Volunteering is Beneficial to Your Career
To many, volunteering their time during a job search seems counterproductive. You are looking for a paying job, right? Why would giving your time away help to reach your goal? Let me share a quick story.
In November of 2011, I noticed a post to one of my local LinkedIn groups. Sue had just lost her job and set a goal to volunteer every day during the month of December and asked for recommendations as to where she could help. Well, the response was overwhelming and soon Sue had her calendar booked. She enjoyed her first few gigs so much that she started a blog detailing her experiences with the various non-profits and the people she was helping. People continued to comment on her LI post with more volunteer suggestions, her blog was mentioned, and more posts resulted about that. All in all, Sue’s visibility during that month sky rocketed!
Months later I met Sue in person at a networking event and learned that as a result of her volunteer efforts she received multiple job offers and has settled in to a job that she loves. She has also joined the board of directors for one of the agencies she helped and continues to volunteer for several projects she enjoyed.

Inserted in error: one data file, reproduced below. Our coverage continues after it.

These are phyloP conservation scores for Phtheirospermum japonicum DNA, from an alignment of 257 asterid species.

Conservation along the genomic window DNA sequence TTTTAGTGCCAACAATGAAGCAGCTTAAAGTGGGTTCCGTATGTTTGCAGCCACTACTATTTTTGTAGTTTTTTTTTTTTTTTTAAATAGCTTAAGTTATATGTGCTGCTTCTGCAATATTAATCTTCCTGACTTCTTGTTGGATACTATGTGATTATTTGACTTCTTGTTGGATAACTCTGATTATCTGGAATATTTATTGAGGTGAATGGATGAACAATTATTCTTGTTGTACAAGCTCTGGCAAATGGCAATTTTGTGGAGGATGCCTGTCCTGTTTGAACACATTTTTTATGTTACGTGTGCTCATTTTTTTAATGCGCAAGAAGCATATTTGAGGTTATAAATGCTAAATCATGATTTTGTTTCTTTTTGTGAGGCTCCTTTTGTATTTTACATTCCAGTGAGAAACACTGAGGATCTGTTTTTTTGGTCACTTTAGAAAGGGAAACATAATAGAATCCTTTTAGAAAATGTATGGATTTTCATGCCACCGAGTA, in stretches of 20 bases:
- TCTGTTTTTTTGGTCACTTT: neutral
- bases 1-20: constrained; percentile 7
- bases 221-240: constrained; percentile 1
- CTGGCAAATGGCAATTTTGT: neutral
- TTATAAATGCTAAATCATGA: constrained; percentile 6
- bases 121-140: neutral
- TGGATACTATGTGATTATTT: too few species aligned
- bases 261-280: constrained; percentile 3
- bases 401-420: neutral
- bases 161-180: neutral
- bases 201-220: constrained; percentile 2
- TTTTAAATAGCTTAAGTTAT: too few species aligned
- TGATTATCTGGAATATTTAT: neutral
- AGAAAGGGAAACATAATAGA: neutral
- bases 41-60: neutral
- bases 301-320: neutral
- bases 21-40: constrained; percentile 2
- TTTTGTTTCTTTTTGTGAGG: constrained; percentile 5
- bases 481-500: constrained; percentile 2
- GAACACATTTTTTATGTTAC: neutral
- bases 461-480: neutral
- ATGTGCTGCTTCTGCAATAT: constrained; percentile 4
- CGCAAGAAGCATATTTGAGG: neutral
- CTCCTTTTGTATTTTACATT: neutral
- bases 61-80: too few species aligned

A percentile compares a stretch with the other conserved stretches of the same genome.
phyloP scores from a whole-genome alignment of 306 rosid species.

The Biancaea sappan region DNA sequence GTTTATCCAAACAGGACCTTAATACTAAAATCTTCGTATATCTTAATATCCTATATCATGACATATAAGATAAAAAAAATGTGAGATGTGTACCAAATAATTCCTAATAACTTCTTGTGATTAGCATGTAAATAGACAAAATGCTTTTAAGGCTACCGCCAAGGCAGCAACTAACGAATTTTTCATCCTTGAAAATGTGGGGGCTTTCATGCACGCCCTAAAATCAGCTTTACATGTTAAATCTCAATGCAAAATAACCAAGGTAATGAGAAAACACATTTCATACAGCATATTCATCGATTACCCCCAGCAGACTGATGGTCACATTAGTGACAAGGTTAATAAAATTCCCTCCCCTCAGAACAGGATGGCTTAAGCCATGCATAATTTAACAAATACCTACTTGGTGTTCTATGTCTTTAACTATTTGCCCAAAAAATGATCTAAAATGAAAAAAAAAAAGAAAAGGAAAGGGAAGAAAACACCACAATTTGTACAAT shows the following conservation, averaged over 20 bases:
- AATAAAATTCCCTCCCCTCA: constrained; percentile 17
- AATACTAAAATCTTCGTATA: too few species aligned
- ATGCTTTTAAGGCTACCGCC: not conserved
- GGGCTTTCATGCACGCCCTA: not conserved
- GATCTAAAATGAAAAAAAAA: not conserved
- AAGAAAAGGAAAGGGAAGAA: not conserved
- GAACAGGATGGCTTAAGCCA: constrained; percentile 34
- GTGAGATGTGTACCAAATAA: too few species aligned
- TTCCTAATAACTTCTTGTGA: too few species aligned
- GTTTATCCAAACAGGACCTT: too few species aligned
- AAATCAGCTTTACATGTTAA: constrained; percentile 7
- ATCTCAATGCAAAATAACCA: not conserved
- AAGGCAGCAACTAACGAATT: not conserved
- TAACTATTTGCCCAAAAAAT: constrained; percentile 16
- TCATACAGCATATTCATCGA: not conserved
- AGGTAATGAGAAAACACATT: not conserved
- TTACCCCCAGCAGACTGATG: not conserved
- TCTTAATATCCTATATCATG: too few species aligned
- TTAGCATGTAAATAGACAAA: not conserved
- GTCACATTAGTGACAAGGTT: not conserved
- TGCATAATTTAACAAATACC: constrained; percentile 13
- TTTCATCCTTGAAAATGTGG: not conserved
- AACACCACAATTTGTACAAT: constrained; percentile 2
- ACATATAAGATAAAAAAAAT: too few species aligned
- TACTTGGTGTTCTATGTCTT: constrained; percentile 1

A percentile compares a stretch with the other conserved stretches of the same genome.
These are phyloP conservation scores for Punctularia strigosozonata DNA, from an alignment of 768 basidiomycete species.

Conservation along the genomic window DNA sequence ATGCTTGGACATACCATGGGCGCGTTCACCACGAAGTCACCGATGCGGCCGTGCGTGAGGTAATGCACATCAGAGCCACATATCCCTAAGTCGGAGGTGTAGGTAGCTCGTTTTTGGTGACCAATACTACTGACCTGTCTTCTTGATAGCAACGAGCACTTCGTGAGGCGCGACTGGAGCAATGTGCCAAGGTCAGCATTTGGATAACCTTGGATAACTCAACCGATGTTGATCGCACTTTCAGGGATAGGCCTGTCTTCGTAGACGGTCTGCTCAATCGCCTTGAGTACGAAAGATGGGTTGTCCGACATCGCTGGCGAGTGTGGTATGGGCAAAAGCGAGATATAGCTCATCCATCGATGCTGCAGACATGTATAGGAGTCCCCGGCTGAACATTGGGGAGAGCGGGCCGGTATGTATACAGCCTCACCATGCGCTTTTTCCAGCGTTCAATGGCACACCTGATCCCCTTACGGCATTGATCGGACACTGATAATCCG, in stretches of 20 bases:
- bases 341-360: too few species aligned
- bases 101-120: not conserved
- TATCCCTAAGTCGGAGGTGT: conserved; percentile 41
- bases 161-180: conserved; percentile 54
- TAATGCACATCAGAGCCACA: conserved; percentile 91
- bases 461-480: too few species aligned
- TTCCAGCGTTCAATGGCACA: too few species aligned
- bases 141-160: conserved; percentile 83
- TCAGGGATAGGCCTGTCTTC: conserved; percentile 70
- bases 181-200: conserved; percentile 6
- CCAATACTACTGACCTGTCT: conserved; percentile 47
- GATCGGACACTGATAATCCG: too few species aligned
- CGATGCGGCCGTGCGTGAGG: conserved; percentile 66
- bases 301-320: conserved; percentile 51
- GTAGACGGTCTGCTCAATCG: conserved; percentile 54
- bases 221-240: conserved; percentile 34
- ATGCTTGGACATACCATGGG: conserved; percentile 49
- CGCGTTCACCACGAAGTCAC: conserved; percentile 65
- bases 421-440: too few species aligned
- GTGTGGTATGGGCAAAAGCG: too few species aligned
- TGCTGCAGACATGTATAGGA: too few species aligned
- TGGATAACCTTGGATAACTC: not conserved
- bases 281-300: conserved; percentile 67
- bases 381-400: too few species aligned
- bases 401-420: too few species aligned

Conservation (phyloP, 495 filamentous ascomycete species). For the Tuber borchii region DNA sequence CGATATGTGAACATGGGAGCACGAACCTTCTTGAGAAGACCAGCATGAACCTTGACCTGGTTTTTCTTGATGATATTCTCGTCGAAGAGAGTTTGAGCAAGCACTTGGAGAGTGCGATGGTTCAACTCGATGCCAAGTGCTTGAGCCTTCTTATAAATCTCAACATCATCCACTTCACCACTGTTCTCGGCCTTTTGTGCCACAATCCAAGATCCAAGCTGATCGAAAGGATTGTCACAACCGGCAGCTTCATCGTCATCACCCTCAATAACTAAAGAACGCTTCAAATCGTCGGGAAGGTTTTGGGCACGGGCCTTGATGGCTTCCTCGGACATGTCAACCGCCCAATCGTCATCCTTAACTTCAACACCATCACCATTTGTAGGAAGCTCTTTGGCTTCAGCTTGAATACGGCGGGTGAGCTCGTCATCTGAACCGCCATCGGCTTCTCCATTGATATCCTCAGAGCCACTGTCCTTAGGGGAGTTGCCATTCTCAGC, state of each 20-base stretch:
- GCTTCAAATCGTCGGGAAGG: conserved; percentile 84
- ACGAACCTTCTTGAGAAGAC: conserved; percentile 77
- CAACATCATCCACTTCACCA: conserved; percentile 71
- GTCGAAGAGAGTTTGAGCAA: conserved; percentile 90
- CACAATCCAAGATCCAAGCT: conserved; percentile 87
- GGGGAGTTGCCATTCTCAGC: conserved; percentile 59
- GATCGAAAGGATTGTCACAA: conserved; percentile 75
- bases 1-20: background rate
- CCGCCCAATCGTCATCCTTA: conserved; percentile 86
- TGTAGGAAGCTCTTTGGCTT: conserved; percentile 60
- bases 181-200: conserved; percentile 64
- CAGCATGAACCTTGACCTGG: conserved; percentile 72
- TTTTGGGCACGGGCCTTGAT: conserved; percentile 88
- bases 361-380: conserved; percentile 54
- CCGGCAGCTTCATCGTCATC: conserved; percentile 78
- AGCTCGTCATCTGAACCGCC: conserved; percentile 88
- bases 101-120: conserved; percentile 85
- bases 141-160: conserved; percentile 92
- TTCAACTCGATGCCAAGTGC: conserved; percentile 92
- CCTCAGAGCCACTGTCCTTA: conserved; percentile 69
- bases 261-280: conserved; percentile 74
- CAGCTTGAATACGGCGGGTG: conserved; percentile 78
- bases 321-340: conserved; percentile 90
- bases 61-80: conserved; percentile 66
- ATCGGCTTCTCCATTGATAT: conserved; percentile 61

Now, I’m certainly not suggesting that you volunteer your time every day for a month, but Sue was smart – her goal gained attention for her on LI; practically every day for a month her picture was in my email box as others added their responses to her post. And she met lots of people at the various functions. But when talking with her, she said the best part of the experience was the overwhelming pride she felt in having helped others. That was reward enough; the job offers were bonuses.
When you are involved in a job search, it can be defeating. Another benefit of volunteering is hearing “thank you” and knowing that others appreciate your efforts.
So how do you find volunteer opportunities? Do a Google search for volunteers in your town. Or, ask friends or past colleagues if they are involved with any organizations that need help. Also, if you have a friend or relative who is a member of a Kiwanis or Rotary club, these organizations are always involved in community projects and will welcome help from non-members.
Even if you are not currently involved in a job search, I recommend you volunteer for three reasons. First, you will be expanding your network and you never know when you might hear about a great new opportunity or your “dream” job. Second, it looks good on your resume. Employers are impressed by volunteer activities because they like their name associated with supporting the community. If they hire you, they know their company name will be mentioned. And finally, it feels good to give back!
Kathy Keshemberg is a Nationally Certified Resume Writer and Certified Career Management Coach. Since 1983, she has created thousands of interview-winning resumes and related job-search materials for satisfied clients around the world. Need assistance with your career? We’re here to help! www.acareeradvantage.com